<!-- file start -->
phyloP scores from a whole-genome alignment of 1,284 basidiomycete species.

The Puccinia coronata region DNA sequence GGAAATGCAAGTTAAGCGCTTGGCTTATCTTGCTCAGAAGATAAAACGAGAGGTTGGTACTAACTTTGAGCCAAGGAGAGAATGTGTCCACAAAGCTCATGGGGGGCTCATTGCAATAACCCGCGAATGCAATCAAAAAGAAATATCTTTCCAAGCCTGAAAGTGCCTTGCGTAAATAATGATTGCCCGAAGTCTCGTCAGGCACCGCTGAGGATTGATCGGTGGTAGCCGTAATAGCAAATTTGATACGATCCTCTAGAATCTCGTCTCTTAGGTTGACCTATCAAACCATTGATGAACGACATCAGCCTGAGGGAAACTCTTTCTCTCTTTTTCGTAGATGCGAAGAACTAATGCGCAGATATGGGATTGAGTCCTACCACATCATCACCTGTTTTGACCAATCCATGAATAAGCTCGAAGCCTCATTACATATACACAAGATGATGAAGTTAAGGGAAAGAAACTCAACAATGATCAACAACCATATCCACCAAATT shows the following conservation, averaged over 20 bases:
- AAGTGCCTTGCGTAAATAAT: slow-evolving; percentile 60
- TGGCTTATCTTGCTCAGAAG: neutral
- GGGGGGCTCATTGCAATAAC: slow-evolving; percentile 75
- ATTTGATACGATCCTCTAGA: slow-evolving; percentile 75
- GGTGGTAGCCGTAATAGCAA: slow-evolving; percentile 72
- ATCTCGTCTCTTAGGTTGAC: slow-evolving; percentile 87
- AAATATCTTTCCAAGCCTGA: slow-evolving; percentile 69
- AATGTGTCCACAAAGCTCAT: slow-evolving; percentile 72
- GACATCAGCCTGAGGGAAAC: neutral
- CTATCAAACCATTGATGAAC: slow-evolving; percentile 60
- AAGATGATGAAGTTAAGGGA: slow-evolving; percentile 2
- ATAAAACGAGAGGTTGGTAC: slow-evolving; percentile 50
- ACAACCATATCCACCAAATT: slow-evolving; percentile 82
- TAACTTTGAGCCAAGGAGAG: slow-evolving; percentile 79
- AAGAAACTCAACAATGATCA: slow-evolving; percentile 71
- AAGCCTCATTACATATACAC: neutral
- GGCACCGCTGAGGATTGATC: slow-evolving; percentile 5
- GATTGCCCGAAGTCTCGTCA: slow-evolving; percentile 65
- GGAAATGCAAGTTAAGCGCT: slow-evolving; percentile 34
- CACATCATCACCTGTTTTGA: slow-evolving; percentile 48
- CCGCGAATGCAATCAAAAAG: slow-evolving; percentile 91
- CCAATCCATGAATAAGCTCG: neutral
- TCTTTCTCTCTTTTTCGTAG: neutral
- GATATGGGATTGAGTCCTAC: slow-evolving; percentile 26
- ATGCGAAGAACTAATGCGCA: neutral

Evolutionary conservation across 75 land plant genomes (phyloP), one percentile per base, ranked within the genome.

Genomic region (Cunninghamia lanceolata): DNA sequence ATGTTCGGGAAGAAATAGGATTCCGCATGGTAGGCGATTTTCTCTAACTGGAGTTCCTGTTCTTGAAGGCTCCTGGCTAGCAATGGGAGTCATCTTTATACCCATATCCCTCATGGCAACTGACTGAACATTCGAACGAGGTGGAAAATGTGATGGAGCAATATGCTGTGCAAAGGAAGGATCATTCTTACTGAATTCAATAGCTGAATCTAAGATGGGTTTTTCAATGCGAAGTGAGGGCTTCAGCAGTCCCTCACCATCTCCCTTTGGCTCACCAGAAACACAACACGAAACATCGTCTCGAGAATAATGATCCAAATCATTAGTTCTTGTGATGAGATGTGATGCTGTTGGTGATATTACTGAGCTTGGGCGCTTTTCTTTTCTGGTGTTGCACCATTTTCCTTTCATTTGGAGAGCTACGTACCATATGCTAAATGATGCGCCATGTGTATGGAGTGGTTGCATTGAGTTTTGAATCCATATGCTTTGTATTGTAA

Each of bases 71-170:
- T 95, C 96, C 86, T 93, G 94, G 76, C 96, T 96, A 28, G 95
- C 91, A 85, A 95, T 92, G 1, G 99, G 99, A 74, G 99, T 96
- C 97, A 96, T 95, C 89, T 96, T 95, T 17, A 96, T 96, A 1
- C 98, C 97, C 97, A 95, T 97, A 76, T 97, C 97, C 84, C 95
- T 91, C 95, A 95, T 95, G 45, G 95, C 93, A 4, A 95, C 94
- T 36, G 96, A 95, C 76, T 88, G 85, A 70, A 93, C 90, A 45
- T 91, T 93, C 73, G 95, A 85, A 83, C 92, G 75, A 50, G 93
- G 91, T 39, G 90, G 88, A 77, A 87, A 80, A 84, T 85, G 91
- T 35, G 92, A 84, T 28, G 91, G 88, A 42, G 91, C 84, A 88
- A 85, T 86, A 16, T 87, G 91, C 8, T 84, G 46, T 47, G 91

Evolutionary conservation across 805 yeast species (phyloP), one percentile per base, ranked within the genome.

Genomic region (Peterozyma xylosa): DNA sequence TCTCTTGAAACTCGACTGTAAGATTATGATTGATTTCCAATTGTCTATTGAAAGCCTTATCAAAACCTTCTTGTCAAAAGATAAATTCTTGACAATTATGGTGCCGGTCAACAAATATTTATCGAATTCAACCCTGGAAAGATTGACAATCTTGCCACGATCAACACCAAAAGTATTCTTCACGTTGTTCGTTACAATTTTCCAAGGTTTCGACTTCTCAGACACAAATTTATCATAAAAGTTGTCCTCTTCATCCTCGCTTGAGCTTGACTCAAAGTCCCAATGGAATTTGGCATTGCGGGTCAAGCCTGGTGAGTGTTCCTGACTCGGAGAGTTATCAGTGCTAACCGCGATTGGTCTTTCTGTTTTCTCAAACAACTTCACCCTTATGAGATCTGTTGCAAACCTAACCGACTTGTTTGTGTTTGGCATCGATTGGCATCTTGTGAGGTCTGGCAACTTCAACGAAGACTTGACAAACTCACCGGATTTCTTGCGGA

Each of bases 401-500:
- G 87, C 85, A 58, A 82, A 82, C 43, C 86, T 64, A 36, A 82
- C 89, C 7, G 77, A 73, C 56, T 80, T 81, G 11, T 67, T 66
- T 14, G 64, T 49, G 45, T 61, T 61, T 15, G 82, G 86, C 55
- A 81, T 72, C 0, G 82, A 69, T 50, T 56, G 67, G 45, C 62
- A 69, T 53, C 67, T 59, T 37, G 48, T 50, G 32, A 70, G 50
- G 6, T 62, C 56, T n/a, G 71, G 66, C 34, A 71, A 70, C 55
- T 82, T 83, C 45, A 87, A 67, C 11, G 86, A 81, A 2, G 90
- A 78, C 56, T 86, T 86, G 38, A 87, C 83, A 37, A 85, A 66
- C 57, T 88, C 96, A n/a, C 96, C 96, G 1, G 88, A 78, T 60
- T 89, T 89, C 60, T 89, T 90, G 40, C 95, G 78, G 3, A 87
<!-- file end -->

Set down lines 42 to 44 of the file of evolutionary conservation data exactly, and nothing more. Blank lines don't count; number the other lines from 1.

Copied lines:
Genomic region (Peterozyma xylosa): DNA sequence TCTCTTGAAACTCGACTGTAAGATTATGATTGATTTCCAATTGTCTATTGAAAGCCTTATCAAAACCTTCTTGTCAAAAGATAAATTCTTGACAATTATGGTGCCGGTCAACAAATATTTATCGAATTCAACCCTGGAAAGATTGACAATCTTGCCACGATCAACACCAAAAGTATTCTTCACGTTGTTCGTTACAATTTTCCAAGGTTTCGACTTCTCAGACACAAATTTATCATAAAAGTTGTCCTCTTCATCCTCGCTTGAGCTTGACTCAAAGTCCCAATGGAATTTGGCATTGCGGGTCAAGCCTGGTGAGTGTTCCTGACTCGGAGAGTTATCAGTGCTAACCGCGATTGGTCTTTCTGTTTTCTCAAACAACTTCACCCTTATGAGATCTGTTGCAAACCTAACCGACTTGTTTGTGTTTGGCATCGATTGGCATCTTGTGAGGTCTGGCAACTTCAACGAAGACTTGACAAACTCACCGGATTTCTTGCGGA

Each of bases 401-500:
- G 87, C 85, A 58, A 82, A 82, C 43, C 86, T 64, A 36, A 82